THE STATE OF SOUTH CAROLINA
In The Court of Appeals
Isiah James, Jr., Appellant,
South Carolina Department of Probation, Parole, and Pardon Services (SCDPPPS), Respondent.
Appeal From Administrative Law Court
Ralph King Anderson, III, Administrative Law Judge
Opinion No. 4365
Submitted February 1, 2008 – Filed April 1, 2008
Isiah James, Jr., Pro se, for Appellant.
J. Benjamin Aplin, of Columbia, for Respondent.
HEARN, C.J.: Isiah James, Jr. appeals the Administrative Law Court’s (ALC) dismissal of his appeal for lack of subject matter jurisdiction. We affirm.
On June 18, 1979, James pled guilty to two counts of voluntary manslaughter and armed robbery. The trial judge sentenced him to two, thirty-year consecutive terms of imprisonment for each count of voluntary manslaughter, and a twenty-five-year consecutive term of imprisonment for armed robbery.
James first became eligible for parole in 1988, and the South Carolina Board of Probation, Parole and Pardon Services (Board) rejected his application. Over the years, the Board rejected James’ parole several more times. In 2005, James filed a request for the Board to reconsider his most recent parole rejection. In this request for reconsideration, James asserted his due process rights were violated because only five of the seven board members were present for his hearing. The Board denied his request for rehearing, finding “the reasons stated in [James’] request did not affect the decision of the Parole Board.” Thereafter, James appealed to the ALC, asserting once more that his due process rights were violated. The ALC dismissed his appeal due to a lack of subject matter jurisdiction. This appeal followed.
STANDARD OF REVIEW
Section 1-23-610 of the South Carolina Code (Supp. 2006) sets forth the standard of review when the court of appeals is sitting in review of a decision by the ALC on an appeal from an administrative agency. “The review of the administrative law judge’s order must be confined to the record.” S.C. Code Ann. § 1-23-610(C) (Supp. 2006). The court of appeals may reverse or modify the decision only if substantive rights of the appellant have been prejudiced because the decision is clearly erroneous in light of the reliable and substantial evidence on the whole record, arbitrary or otherwise characterized by an abuse of discretion, or affected by other error of law. Id.
James argues the ALC erred in dismissing his appeal on the grounds that it lacked subject matter jurisdiction. We agree that the ALC has subject matter jurisdiction over all inmate grievances, but also affirm that James’ appeal should have been dismissed.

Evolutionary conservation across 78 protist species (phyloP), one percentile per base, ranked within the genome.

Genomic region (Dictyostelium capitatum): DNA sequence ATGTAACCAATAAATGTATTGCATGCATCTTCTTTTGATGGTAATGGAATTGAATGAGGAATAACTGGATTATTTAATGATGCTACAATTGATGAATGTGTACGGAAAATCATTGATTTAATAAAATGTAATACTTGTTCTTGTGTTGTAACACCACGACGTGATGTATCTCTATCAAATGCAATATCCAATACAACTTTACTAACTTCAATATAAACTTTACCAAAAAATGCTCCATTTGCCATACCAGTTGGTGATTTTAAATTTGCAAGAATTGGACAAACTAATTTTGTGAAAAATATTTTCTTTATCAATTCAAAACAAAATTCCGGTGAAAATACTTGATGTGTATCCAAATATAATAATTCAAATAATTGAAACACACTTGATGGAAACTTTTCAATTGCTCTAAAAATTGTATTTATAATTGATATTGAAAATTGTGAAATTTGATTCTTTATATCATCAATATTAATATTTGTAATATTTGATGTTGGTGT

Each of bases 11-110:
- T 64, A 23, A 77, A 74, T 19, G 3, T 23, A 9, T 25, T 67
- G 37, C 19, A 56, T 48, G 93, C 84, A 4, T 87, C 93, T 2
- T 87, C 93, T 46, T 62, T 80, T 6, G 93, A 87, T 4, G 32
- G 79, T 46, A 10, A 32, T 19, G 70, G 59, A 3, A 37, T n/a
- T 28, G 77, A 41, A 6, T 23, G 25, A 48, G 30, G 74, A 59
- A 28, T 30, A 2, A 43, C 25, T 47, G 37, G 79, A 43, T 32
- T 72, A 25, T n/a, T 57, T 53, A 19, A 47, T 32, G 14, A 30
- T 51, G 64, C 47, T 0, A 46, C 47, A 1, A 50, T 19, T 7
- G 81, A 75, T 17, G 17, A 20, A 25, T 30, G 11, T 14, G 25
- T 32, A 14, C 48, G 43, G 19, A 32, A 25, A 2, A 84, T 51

Our supreme court recently offered clarification of Al-Shabazz v. State and its progeny as to an ALC’s subject matter jurisdiction in Furtick v. South Carolina Department of Corrections, 374 S.C. 334, 649 S.E.2d 35 (2007). In Furtick, the court reemphasized its clarification of jurisdiction in Slezak v. South Carolina Dept. of Corrections, stating “the ALC has jurisdiction over all inmate grievance appeals that have been properly filed; the ALC however, is not required to hold a hearing in every matter.” Id. at 340, 649 S.E.2d at 38 (emphasis in original) (explaining Slezak v. South Carolina Dept. of Corrections, 361 S.C. 327, 605 S.E.2d 506 (2004)). The court continues that the ALC could summarily dismiss any appeal where the inmate’s grievance does not implicate a state-created liberty or property interest. Id.
Although the ALC had subject matter jurisdiction to hear James’ claim, his appeal does not implicate a state created liberty or property interest and therefore dismissal was appropriate. In determining the existence of a liberty interest, “an inmate has the right of review by the [ALC] after the final decision that he is ineligible for parole, but . . . a parole-eligible inmate does not have the same right of review after the decision denying parole . . . This distinction stems from the fact that parole is a privilege, not a right.” Sullivan v. Dep’t of Corrections, 355 S.C. 437, 586 S.E.2d 124 n.4 (2003) (emphasis in original). In the case before us, the Board denied James’ parole, but did not permanently deny his eligibility; therefore his grievance does not implicate a liberty or property interest.